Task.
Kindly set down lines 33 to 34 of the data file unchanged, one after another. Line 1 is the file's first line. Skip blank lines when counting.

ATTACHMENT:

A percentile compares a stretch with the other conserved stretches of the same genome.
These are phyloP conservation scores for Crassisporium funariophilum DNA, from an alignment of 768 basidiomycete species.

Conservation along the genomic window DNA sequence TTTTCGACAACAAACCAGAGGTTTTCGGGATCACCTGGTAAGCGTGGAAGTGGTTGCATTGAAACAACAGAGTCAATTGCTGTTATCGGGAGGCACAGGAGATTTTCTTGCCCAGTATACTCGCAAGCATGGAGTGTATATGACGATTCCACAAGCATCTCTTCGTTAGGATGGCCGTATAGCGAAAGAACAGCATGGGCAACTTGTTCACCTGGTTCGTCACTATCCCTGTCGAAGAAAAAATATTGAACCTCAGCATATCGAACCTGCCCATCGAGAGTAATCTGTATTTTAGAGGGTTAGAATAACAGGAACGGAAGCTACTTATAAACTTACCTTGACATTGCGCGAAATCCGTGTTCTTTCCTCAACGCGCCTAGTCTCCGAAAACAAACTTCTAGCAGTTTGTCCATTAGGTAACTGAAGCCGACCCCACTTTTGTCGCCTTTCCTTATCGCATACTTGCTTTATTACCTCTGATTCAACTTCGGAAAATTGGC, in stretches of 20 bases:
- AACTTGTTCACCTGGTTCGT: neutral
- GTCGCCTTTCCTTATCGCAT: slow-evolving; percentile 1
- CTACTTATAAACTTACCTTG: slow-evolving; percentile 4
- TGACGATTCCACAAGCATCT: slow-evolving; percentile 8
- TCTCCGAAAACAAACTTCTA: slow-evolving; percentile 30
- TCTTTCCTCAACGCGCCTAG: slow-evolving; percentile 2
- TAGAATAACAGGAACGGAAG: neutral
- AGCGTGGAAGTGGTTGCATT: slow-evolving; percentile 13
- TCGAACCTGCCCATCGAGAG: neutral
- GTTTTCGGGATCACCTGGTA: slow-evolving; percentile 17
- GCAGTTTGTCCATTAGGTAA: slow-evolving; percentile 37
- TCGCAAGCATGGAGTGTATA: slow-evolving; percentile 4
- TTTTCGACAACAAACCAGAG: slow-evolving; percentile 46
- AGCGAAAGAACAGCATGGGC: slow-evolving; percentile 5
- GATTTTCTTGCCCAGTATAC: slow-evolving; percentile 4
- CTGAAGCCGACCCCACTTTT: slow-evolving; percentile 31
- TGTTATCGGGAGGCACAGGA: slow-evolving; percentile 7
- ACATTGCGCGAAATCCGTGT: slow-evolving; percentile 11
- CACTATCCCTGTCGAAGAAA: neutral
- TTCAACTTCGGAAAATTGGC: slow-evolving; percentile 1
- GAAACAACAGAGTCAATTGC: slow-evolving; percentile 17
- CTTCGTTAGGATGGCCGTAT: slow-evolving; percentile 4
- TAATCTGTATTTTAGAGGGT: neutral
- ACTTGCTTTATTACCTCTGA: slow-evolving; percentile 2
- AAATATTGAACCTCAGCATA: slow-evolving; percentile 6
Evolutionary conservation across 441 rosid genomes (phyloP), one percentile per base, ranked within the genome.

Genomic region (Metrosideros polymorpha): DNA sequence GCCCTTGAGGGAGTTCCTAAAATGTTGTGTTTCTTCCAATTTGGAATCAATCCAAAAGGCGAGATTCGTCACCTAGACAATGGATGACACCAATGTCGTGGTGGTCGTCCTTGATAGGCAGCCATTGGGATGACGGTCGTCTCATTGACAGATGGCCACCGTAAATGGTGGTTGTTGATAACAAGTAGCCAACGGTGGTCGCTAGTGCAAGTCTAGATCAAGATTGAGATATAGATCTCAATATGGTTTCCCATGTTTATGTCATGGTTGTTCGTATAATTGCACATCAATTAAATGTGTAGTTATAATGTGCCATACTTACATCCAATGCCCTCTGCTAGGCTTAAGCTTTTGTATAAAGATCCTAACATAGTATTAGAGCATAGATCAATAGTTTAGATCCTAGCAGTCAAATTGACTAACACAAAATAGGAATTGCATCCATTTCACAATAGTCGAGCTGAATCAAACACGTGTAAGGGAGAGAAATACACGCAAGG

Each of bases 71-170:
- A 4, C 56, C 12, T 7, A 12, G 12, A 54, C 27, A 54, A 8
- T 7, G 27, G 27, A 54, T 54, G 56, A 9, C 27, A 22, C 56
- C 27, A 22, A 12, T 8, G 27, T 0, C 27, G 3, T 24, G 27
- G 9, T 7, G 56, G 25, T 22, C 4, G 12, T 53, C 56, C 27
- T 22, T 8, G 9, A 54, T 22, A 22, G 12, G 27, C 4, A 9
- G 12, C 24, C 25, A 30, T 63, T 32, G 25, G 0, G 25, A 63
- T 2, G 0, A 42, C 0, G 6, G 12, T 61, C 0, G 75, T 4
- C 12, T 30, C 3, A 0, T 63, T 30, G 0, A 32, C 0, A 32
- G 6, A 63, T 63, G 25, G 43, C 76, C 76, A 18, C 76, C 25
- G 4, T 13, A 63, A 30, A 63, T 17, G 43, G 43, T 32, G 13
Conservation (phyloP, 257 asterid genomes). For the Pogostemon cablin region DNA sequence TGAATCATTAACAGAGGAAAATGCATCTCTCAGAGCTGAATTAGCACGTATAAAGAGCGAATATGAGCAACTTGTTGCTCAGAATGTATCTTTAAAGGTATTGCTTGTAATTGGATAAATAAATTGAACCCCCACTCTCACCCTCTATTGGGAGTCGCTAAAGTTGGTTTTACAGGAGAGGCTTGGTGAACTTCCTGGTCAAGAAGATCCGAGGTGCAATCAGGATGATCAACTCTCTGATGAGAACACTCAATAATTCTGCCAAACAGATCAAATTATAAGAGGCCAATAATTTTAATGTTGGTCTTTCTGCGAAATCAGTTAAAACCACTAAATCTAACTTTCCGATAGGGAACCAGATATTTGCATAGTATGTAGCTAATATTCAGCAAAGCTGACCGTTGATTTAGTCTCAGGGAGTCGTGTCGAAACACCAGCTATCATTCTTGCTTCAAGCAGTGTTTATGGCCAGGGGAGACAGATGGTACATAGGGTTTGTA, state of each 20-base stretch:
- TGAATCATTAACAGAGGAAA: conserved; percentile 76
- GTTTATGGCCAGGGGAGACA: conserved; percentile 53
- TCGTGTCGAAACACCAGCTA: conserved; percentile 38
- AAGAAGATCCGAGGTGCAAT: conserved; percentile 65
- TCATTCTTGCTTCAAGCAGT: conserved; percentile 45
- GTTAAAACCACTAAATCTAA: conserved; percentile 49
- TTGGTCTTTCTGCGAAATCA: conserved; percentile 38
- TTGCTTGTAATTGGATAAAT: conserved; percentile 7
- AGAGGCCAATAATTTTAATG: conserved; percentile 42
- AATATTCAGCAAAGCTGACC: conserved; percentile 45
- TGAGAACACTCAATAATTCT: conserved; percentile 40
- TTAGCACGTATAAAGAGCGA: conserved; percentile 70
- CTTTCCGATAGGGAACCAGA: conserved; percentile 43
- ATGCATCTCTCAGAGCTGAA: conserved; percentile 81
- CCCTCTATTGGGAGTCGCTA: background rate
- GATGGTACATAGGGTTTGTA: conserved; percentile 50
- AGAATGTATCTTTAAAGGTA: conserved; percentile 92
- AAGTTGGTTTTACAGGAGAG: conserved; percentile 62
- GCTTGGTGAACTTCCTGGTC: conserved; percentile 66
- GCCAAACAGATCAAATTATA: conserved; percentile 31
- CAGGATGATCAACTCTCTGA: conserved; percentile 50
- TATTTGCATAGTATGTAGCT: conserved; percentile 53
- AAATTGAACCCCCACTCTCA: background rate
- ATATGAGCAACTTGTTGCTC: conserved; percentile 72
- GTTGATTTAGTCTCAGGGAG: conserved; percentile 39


- T 7, G 27, G 27, A 54, T 54, G 56, A 9, C 27, A 22, C 56
- C 27, A 22, A 12, T 8, G 27, T 0, C 27, G 3, T 24, G 27